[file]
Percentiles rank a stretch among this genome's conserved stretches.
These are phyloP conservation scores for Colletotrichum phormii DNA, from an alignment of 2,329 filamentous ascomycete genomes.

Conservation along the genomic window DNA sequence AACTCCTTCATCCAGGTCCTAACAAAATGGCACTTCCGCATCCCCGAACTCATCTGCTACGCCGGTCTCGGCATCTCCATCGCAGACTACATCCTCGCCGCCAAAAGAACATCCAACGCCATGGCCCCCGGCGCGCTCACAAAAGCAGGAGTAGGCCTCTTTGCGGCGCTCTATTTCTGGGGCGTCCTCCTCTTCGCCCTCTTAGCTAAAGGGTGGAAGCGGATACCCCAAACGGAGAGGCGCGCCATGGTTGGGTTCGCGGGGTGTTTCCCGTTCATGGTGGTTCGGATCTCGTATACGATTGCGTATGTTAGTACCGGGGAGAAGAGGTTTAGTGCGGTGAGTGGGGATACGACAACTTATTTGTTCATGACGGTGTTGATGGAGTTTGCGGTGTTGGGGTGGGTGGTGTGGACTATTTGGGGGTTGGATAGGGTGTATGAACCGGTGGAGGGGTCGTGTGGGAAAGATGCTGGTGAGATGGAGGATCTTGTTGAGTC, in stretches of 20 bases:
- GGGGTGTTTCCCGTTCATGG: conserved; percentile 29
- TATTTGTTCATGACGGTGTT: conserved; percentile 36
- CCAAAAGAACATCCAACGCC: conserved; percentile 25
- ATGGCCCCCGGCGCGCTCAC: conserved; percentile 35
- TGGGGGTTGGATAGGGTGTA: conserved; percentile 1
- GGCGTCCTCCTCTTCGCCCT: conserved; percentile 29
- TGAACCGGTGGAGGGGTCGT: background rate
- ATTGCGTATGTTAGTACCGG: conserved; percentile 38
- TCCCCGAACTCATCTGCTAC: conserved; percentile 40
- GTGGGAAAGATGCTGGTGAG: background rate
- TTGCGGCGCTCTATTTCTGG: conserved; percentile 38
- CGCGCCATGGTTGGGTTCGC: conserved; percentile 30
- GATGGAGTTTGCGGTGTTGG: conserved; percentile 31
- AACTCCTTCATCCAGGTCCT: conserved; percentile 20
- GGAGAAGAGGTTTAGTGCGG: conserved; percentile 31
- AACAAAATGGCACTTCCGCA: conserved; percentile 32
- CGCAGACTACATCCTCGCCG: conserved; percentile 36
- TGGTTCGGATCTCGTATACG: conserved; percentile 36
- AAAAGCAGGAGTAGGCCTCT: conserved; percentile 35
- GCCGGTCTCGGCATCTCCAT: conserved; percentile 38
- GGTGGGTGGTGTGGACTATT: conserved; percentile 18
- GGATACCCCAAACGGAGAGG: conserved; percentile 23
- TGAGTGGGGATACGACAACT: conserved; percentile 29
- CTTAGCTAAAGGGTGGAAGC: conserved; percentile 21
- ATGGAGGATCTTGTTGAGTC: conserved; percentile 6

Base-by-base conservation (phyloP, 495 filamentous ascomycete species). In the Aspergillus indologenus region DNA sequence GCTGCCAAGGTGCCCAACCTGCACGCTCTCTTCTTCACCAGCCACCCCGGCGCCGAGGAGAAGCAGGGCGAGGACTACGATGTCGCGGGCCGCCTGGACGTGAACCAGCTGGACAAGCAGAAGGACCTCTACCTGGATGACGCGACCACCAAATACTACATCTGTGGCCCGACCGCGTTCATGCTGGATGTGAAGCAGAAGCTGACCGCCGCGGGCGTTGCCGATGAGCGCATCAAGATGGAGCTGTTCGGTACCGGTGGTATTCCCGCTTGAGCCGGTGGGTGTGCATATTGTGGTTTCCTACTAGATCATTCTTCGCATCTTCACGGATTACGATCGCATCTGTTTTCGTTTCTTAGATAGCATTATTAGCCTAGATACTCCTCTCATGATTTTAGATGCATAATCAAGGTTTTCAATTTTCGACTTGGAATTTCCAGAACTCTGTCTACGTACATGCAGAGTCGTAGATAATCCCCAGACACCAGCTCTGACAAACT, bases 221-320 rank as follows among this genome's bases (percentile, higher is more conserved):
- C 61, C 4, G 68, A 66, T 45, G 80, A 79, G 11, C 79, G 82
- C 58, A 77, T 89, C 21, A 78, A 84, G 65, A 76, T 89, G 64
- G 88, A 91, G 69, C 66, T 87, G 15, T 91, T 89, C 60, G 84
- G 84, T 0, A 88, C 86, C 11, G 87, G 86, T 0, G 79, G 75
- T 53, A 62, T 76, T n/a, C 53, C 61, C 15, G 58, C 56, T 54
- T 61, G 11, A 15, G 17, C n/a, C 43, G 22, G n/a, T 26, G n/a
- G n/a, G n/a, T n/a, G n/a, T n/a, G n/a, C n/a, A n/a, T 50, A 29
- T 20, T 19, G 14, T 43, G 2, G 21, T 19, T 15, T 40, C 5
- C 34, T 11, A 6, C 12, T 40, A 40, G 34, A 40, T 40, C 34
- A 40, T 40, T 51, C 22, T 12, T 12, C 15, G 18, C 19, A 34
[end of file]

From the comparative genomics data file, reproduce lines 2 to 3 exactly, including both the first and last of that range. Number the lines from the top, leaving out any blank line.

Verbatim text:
These are phyloP conservation scores for Colletotrichum phormii DNA, from an alignment of 2,329 filamentous ascomycete genomes.

Conservation along the genomic window DNA sequence AACTCCTTCATCCAGGTCCTAACAAAATGGCACTTCCGCATCCCCGAACTCATCTGCTACGCCGGTCTCGGCATCTCCATCGCAGACTACATCCTCGCCGCCAAAAGAACATCCAACGCCATGGCCCCCGGCGCGCTCACAAAAGCAGGAGTAGGCCTCTTTGCGGCGCTCTATTTCTGGGGCGTCCTCCTCTTCGCCCTCTTAGCTAAAGGGTGGAAGCGGATACCCCAAACGGAGAGGCGCGCCATGGTTGGGTTCGCGGGGTGTTTCCCGTTCATGGTGGTTCGGATCTCGTATACGATTGCGTATGTTAGTACCGGGGAGAAGAGGTTTAGTGCGGTGAGTGGGGATACGACAACTTATTTGTTCATGACGGTGTTGATGGAGTTTGCGGTGTTGGGGTGGGTGGTGTGGACTATTTGGGGGTTGGATAGGGTGTATGAACCGGTGGAGGGGTCGTGTGGGAAAGATGCTGGTGAGATGGAGGATCTTGTTGAGTC, in stretches of 20 bases: